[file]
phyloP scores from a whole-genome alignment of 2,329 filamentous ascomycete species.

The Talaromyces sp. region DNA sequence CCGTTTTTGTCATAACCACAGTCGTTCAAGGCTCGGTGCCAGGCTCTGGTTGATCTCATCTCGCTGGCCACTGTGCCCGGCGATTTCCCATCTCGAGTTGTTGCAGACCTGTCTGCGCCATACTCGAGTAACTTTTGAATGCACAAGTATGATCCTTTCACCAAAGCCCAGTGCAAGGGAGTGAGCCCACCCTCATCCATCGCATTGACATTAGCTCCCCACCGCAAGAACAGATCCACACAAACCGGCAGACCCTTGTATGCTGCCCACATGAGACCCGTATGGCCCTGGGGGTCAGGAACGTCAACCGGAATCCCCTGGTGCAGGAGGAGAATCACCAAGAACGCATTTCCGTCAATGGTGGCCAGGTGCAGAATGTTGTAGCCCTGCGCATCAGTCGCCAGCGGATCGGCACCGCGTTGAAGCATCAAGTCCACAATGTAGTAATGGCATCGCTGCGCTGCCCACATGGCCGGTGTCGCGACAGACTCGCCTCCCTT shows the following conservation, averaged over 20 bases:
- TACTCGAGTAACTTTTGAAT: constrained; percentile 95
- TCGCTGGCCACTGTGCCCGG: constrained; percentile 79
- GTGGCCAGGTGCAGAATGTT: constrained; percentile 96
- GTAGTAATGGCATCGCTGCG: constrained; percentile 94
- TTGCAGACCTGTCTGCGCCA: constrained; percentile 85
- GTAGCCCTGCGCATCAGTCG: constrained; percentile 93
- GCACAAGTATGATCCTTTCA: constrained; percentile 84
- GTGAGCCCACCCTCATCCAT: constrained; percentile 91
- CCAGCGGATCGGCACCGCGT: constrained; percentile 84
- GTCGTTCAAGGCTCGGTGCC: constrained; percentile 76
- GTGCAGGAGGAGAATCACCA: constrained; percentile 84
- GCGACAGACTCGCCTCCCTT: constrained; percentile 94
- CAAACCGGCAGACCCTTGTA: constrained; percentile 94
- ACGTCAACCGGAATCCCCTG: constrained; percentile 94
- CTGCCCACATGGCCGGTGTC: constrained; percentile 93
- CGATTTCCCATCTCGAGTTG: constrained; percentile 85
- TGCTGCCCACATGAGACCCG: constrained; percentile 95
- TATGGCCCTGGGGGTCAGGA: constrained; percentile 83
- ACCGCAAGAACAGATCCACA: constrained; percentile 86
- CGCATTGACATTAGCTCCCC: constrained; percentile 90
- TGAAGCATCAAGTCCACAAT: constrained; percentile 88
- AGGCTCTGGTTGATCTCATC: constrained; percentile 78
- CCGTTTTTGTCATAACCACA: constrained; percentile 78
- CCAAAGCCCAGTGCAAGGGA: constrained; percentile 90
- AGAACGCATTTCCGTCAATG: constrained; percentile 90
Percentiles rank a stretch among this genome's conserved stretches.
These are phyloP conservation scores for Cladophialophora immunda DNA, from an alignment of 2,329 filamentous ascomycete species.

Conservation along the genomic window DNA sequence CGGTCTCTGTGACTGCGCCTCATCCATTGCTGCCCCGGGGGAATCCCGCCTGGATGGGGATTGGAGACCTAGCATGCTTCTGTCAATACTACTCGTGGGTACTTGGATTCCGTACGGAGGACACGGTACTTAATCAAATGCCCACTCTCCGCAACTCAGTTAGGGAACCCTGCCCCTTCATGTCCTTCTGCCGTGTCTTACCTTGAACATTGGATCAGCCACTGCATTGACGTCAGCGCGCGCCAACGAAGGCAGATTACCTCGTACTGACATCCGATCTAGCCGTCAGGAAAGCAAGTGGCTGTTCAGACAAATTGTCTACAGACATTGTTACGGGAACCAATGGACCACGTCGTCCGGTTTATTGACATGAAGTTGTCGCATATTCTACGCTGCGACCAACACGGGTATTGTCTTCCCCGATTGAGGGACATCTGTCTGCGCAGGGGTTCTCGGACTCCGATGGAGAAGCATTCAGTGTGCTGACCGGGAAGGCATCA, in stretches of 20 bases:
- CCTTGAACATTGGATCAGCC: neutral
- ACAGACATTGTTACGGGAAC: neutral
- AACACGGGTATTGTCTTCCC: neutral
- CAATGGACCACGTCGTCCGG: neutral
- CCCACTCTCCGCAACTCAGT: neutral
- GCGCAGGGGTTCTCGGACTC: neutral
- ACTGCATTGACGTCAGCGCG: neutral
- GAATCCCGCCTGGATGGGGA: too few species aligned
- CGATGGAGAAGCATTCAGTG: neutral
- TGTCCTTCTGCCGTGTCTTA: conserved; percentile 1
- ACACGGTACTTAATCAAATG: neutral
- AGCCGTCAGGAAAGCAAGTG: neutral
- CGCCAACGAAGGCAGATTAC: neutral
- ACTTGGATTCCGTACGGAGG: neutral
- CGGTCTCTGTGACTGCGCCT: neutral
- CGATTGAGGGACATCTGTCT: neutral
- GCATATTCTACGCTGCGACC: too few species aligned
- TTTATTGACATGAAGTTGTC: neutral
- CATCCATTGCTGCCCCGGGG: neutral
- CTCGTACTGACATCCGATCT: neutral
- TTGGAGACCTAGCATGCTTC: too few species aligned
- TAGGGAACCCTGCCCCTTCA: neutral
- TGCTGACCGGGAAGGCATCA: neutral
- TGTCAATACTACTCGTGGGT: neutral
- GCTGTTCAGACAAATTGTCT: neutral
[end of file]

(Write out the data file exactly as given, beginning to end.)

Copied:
phyloP scores from a whole-genome alignment of 2,329 filamentous ascomycete species.

The Talaromyces sp. region DNA sequence CCGTTTTTGTCATAACCACAGTCGTTCAAGGCTCGGTGCCAGGCTCTGGTTGATCTCATCTCGCTGGCCACTGTGCCCGGCGATTTCCCATCTCGAGTTGTTGCAGACCTGTCTGCGCCATACTCGAGTAACTTTTGAATGCACAAGTATGATCCTTTCACCAAAGCCCAGTGCAAGGGAGTGAGCCCACCCTCATCCATCGCATTGACATTAGCTCCCCACCGCAAGAACAGATCCACACAAACCGGCAGACCCTTGTATGCTGCCCACATGAGACCCGTATGGCCCTGGGGGTCAGGAACGTCAACCGGAATCCCCTGGTGCAGGAGGAGAATCACCAAGAACGCATTTCCGTCAATGGTGGCCAGGTGCAGAATGTTGTAGCCCTGCGCATCAGTCGCCAGCGGATCGGCACCGCGTTGAAGCATCAAGTCCACAATGTAGTAATGGCATCGCTGCGCTGCCCACATGGCCGGTGTCGCGACAGACTCGCCTCCCTT shows the following conservation, averaged over 20 bases:
- TACTCGAGTAACTTTTGAAT: constrained; percentile 95
- TCGCTGGCCACTGTGCCCGG: constrained; percentile 79
- GTGGCCAGGTGCAGAATGTT: constrained; percentile 96
- GTAGTAATGGCATCGCTGCG: constrained; percentile 94
- TTGCAGACCTGTCTGCGCCA: constrained; percentile 85
- GTAGCCCTGCGCATCAGTCG: constrained; percentile 93
- GCACAAGTATGATCCTTTCA: constrained; percentile 84
- GTGAGCCCACCCTCATCCAT: constrained; percentile 91
- CCAGCGGATCGGCACCGCGT: constrained; percentile 84
- GTCGTTCAAGGCTCGGTGCC: constrained; percentile 76
- GTGCAGGAGGAGAATCACCA: constrained; percentile 84
- GCGACAGACTCGCCTCCCTT: constrained; percentile 94
- CAAACCGGCAGACCCTTGTA: constrained; percentile 94
- ACGTCAACCGGAATCCCCTG: constrained; percentile 94
- CTGCCCACATGGCCGGTGTC: constrained; percentile 93
- CGATTTCCCATCTCGAGTTG: constrained; percentile 85
- TGCTGCCCACATGAGACCCG: constrained; percentile 95
- TATGGCCCTGGGGGTCAGGA: constrained; percentile 83
- ACCGCAAGAACAGATCCACA: constrained; percentile 86
- CGCATTGACATTAGCTCCCC: constrained; percentile 90
- TGAAGCATCAAGTCCACAAT: constrained; percentile 88
- AGGCTCTGGTTGATCTCATC: constrained; percentile 78
- CCGTTTTTGTCATAACCACA: constrained; percentile 78
- CCAAAGCCCAGTGCAAGGGA: constrained; percentile 90
- AGAACGCATTTCCGTCAATG: constrained; percentile 90
Percentiles rank a stretch among this genome's conserved stretches.
These are phyloP conservation scores for Cladophialophora immunda DNA, from an alignment of 2,329 filamentous ascomycete species.

Conservation along the genomic window DNA sequence CGGTCTCTGTGACTGCGCCTCATCCATTGCTGCCCCGGGGGAATCCCGCCTGGATGGGGATTGGAGACCTAGCATGCTTCTGTCAATACTACTCGTGGGTACTTGGATTCCGTACGGAGGACACGGTACTTAATCAAATGCCCACTCTCCGCAACTCAGTTAGGGAACCCTGCCCCTTCATGTCCTTCTGCCGTGTCTTACCTTGAACATTGGATCAGCCACTGCATTGACGTCAGCGCGCGCCAACGAAGGCAGATTACCTCGTACTGACATCCGATCTAGCCGTCAGGAAAGCAAGTGGCTGTTCAGACAAATTGTCTACAGACATTGTTACGGGAACCAATGGACCACGTCGTCCGGTTTATTGACATGAAGTTGTCGCATATTCTACGCTGCGACCAACACGGGTATTGTCTTCCCCGATTGAGGGACATCTGTCTGCGCAGGGGTTCTCGGACTCCGATGGAGAAGCATTCAGTGTGCTGACCGGGAAGGCATCA, in stretches of 20 bases:
- CCTTGAACATTGGATCAGCC: neutral
- ACAGACATTGTTACGGGAAC: neutral
- AACACGGGTATTGTCTTCCC: neutral
- CAATGGACCACGTCGTCCGG: neutral
- CCCACTCTCCGCAACTCAGT: neutral
- GCGCAGGGGTTCTCGGACTC: neutral
- ACTGCATTGACGTCAGCGCG: neutral
- GAATCCCGCCTGGATGGGGA: too few species aligned
- CGATGGAGAAGCATTCAGTG: neutral
- TGTCCTTCTGCCGTGTCTTA: conserved; percentile 1
- ACACGGTACTTAATCAAATG: neutral
- AGCCGTCAGGAAAGCAAGTG: neutral
- CGCCAACGAAGGCAGATTAC: neutral
- ACTTGGATTCCGTACGGAGG: neutral
- CGGTCTCTGTGACTGCGCCT: neutral
- CGATTGAGGGACATCTGTCT: neutral
- GCATATTCTACGCTGCGACC: too few species aligned
- TTTATTGACATGAAGTTGTC: neutral
- CATCCATTGCTGCCCCGGGG: neutral
- CTCGTACTGACATCCGATCT: neutral
- TTGGAGACCTAGCATGCTTC: too few species aligned
- TAGGGAACCCTGCCCCTTCA: neutral
- TGCTGACCGGGAAGGCATCA: neutral
- TGTCAATACTACTCGTGGGT: neutral
- GCTGTTCAGACAAATTGTCT: neutral